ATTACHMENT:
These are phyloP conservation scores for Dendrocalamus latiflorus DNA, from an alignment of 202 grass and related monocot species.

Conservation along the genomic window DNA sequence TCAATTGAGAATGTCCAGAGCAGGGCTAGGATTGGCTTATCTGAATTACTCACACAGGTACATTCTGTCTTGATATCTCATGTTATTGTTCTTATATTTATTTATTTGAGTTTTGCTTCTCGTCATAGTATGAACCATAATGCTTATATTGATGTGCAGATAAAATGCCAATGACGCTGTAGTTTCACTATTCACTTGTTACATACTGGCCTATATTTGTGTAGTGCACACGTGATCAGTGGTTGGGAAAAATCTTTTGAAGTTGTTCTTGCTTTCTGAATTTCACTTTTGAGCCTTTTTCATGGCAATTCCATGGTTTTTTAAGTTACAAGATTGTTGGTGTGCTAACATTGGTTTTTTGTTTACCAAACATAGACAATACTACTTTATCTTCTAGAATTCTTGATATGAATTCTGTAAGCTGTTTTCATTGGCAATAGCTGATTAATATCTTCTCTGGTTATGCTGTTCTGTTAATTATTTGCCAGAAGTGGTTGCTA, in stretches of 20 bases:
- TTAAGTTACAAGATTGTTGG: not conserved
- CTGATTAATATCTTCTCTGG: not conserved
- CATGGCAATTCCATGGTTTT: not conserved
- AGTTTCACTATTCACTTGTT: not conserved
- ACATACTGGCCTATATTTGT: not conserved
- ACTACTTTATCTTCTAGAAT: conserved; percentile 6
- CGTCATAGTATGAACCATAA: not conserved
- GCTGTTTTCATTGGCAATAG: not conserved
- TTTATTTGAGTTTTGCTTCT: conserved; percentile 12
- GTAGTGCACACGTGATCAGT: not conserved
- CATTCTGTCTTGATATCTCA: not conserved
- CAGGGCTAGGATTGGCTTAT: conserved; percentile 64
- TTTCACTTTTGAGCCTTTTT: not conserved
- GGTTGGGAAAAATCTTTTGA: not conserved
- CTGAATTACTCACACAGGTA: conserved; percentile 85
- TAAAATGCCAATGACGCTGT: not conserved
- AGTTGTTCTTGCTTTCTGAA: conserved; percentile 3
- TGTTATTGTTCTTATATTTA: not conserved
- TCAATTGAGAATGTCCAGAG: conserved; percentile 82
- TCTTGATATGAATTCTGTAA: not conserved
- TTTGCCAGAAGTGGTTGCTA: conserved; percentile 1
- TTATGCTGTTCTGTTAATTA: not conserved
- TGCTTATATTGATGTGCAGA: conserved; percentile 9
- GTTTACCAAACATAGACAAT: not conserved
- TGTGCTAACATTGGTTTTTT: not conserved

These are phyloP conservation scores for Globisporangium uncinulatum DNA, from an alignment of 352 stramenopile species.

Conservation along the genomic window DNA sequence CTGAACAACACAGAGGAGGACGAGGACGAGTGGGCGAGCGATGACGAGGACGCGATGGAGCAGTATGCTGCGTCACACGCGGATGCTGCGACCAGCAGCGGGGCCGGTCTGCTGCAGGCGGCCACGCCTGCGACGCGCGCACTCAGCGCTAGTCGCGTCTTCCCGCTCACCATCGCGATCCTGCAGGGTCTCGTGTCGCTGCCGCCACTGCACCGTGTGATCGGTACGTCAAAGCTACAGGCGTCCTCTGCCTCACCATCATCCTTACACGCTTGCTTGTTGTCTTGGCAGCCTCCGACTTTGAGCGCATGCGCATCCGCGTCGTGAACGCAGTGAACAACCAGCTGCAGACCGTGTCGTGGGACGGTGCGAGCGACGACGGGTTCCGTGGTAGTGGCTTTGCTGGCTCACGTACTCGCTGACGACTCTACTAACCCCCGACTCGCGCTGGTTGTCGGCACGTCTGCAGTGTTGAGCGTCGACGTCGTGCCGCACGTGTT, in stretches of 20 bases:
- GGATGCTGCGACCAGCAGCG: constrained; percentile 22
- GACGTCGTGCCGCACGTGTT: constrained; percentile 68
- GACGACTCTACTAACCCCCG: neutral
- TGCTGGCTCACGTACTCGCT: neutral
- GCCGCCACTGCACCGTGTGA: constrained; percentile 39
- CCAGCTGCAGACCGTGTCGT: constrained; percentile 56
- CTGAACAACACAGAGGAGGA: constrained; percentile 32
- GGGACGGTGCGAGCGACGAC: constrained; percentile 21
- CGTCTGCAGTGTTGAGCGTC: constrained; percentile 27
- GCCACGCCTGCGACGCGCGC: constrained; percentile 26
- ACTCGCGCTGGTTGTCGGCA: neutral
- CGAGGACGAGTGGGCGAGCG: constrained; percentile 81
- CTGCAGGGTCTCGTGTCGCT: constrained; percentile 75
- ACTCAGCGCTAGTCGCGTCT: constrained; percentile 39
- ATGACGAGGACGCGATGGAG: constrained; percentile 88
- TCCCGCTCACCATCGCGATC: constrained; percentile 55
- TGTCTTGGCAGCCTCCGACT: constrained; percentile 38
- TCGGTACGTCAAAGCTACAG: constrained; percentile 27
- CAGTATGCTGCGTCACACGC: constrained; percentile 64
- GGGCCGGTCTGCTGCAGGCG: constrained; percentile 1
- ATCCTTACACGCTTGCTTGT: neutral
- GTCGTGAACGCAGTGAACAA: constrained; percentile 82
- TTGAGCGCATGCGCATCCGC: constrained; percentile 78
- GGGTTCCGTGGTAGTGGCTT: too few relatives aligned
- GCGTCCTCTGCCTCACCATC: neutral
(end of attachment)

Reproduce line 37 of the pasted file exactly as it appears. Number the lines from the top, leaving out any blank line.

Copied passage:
- GGGACGGTGCGAGCGACGAC: constrained; percentile 21